Pope Francis met on Monday with the Anglican Archbishop of Canterbury Justin Welby, saying he hoped their meeting would serve to strengthen further our bonds of friendship and our commitment to the great cause of reconciliation and communion between Christian believers.
The audience came on the second day of the Anglican leader's visit to Rome which also included a meeting with a meeting with the St Egidio community, Vespers at St Gregorio on the Caelian Hill, a visit to Rome‚s Joel Nafuma Refugee Centre and an encounter with the ecumenical Global Freedom Network for the eradication of human trafficking.
Dear Anglican Brothers and Sisters,
“Behold, how good and how pleasant it is for brothers to dwell together in unity!” (Ps 133:1). Once again we meet, Your Grace, as co-workers in the Lord’s vineyard and fellow pilgrims on the path to his Kingdom. I welcome you and the distinguished members of your delegation, and I pray that today’s meeting will serve to strengthen further our bonds of friendship and our commitment to the great cause of reconciliation and communion between Christian believers.
The Lord’s question – “What were you arguing about on the way?” (Mk 9:33) – might also apply to us. When Jesus put this question to his disciples they were silent; they were ashamed, for they had been arguing about who was the greatest among them. We too feel ashamed when we ponder the distance between the Lord’s call and our meagre response. Beneath his merciful gaze, we cannot claim that our division is anything less than a scandal and an obstacle to our proclaiming the Gospel of salvation to the world. Our vision is often blurred by the cumulative burden of our divisions and our will is not always free of that human ambition which can accompany even our desire to preach the Gospel as the Lord commanded (cf. Mt 28:19).
The goal of full unity may seem distant indeed, yet it remains the aim which should direct our every step along the way. I find a source of encouragement in the plea of the Second Vatican Council’s Decree on Ecumenism that we should advance in our relationship and cooperation by placing no obstacle to the ways of divine providence and by not prejudicing future promptings of the Holy Spirit (cf. Unitatis Redintegratio, 24). Our progress towards full communion will not be the fruit of human actions alone, but a free gift of God. The Holy Spirit gives us the strength not to grow disheartened and he invites us to trust fully in the power of his works.
As disciples who strive to follow the Lord, we realize that the faith has come to us through many witnesses. We are indebted to great saints, teachers and communities; they have handed down the faith over the ages and they bear witness to our common roots. Yesterday, on the Solemnity of the Most Holy Trinity, Your Grace celebrated Vespers in the Church of San Gregorio al Celio, from which Pope Gregory the Great sent forth Augustine and his monastic companions to evangelize the peoples of England, thus inaugurating a history of faith and holiness which in turn enriched many other European peoples. This glorious history has profoundly shaped institutions and ecclesial traditions which we share and which serve as a solid basis for our fraternal relations.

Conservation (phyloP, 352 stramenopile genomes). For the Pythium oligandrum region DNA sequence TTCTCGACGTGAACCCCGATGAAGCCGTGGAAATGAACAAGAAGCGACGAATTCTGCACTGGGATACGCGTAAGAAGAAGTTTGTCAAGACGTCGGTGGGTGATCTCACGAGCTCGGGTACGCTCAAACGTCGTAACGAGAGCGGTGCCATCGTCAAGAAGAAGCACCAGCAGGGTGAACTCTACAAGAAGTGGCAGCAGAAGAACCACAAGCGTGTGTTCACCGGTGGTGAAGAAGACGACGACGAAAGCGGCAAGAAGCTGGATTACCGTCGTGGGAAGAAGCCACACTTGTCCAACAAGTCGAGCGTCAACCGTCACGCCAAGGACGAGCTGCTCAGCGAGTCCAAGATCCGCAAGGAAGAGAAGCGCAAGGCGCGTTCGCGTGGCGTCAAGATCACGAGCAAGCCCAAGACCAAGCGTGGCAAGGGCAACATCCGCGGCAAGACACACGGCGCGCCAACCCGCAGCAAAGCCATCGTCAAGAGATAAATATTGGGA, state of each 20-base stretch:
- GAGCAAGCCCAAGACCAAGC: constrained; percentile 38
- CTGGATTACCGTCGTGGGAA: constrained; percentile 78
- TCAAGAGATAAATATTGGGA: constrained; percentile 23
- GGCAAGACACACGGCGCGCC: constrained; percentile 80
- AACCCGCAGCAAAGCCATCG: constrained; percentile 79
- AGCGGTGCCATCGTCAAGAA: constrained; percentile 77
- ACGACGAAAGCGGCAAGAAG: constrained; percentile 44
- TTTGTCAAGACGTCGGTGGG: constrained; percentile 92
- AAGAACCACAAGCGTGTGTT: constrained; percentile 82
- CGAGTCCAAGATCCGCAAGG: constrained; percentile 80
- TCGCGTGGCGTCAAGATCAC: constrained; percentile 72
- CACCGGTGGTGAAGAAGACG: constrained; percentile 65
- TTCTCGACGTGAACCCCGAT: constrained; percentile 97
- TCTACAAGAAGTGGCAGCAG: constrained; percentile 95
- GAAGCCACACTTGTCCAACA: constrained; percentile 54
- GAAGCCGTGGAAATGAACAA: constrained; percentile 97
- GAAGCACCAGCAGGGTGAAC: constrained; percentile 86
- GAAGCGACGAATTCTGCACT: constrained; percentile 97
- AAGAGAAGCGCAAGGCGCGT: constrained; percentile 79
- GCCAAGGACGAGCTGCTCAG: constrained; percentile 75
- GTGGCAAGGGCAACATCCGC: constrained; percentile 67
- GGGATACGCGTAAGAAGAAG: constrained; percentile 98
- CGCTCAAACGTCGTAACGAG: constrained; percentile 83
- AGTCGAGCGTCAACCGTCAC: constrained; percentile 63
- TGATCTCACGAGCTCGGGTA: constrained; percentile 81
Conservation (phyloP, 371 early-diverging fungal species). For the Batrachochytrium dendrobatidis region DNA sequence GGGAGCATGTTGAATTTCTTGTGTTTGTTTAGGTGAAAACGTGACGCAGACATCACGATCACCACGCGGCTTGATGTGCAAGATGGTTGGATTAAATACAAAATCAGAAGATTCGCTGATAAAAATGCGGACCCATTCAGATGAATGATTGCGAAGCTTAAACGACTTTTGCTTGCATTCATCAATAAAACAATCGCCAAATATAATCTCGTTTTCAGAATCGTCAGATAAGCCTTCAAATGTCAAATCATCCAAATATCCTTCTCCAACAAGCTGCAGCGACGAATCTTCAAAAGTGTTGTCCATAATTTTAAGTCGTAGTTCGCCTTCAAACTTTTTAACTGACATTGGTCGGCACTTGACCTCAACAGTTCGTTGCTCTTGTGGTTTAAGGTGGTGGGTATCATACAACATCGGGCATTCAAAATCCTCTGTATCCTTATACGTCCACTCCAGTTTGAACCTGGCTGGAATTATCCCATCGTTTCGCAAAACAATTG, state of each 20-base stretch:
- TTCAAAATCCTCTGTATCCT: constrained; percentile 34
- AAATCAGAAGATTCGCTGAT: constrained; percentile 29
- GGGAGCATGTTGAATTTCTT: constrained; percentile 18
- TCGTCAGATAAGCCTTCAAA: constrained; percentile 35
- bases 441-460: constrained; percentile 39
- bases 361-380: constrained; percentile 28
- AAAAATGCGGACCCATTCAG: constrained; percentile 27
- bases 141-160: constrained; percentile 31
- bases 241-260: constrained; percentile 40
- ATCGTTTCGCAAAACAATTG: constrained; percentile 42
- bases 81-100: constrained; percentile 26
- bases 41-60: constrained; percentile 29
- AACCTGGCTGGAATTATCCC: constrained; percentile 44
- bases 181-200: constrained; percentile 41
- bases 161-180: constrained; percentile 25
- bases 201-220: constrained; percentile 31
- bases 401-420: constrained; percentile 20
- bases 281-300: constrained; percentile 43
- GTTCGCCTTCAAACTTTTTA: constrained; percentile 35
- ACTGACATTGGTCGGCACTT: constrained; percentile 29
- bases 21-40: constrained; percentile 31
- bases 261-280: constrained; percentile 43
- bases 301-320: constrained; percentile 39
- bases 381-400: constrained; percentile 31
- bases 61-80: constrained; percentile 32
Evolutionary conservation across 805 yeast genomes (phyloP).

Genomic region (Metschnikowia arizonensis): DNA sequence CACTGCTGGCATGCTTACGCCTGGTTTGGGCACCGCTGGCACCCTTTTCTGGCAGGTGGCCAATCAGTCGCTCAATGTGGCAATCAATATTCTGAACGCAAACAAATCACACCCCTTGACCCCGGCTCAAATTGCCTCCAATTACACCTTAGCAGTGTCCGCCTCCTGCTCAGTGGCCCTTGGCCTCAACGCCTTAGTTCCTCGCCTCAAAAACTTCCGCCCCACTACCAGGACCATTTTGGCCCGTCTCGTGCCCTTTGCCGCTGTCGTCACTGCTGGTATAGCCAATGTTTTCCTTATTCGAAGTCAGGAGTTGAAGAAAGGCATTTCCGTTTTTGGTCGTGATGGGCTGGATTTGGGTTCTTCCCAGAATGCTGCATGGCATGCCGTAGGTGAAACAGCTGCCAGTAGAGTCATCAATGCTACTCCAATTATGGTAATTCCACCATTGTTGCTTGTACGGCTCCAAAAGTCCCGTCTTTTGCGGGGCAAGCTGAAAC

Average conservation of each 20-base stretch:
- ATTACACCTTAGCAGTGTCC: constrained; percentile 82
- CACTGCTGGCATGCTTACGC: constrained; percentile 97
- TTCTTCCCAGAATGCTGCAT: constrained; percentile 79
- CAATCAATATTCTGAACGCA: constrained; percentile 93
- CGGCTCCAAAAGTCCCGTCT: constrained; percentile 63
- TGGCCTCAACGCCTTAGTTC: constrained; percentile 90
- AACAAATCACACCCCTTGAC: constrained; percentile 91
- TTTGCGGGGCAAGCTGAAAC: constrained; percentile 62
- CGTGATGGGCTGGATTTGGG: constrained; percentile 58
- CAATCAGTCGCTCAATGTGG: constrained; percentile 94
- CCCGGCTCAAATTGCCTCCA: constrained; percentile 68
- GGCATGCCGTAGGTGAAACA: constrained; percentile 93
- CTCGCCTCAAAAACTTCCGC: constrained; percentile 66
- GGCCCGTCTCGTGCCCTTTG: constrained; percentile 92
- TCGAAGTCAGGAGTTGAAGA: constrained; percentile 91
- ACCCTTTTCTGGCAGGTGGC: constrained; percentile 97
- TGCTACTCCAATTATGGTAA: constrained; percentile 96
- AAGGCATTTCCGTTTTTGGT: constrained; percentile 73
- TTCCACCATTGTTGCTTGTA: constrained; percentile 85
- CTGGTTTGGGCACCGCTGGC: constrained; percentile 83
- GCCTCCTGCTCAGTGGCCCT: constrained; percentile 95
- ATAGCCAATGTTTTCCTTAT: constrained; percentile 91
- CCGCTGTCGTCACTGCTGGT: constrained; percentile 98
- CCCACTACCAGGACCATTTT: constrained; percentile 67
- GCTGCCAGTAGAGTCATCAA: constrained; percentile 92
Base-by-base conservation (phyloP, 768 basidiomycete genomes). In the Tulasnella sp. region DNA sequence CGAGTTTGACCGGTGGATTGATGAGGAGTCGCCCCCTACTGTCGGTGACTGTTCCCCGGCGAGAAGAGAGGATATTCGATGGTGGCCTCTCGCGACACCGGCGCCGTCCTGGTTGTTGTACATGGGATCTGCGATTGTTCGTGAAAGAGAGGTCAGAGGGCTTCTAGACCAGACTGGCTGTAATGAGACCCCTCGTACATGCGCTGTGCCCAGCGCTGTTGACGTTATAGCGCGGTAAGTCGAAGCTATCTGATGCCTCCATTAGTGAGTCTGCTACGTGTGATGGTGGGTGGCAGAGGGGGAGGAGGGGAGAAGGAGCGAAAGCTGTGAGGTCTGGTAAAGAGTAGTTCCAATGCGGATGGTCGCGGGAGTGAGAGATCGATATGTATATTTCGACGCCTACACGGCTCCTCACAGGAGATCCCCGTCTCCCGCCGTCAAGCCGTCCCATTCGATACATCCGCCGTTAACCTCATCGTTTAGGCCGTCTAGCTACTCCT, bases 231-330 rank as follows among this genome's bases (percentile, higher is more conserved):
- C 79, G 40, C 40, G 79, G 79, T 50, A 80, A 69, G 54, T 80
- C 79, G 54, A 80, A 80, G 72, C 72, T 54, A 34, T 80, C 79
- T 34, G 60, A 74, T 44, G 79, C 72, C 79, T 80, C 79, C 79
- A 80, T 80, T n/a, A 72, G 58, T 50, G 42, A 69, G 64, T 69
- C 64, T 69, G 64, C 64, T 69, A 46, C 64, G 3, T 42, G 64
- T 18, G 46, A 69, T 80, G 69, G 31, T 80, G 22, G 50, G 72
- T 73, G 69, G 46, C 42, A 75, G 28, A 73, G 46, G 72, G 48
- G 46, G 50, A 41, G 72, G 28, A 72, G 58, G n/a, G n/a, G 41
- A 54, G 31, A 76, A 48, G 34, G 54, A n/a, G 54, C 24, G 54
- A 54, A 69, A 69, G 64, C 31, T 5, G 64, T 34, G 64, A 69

On this basis, then, let us look with confidence to the future. The Anglican-Roman Catholic International Commission and the International Anglican-Roman Catholic Commission for Unity and Mission represent especially significant forums for examining, in a constructive spirit, older and newer challenges to our ecumenical engagement.
At our first meeting, Your Grace and I discussed our shared concerns and our pain before a number of grave evils afflicting our human family. In particular, we shared our horror in the face of the scourge of human trafficking and forms of modern-day slavery. I thank you for the leadership you have shown in opposing these intolerable crimes against human dignity.
In attempting to respond to this urgent need, notable collaborative efforts have been initiated on the ecumenical level and in cooperation with civil authorities and international organizations. Many charitable initiatives have been undertaken by our communities, and they are operating with generosity and courage in various parts of the world. I think in particular of the action network against the trafficking in women set up by a number of women’s religious institutes. Let us persevere in our commitment to combat new forms of enslavement, in the hope that we can help provide relief to victims and oppose this deplorable trade. I thank God that, as disciples sent to heal a wounded world, we stand together, with perseverance and determination, in opposing this grave evil.
Your Grace, I thank you once more for your visit. I ask the Lord to shower his blessings on your ministry and to sustain you and your loved ones in joy and peace. Amen.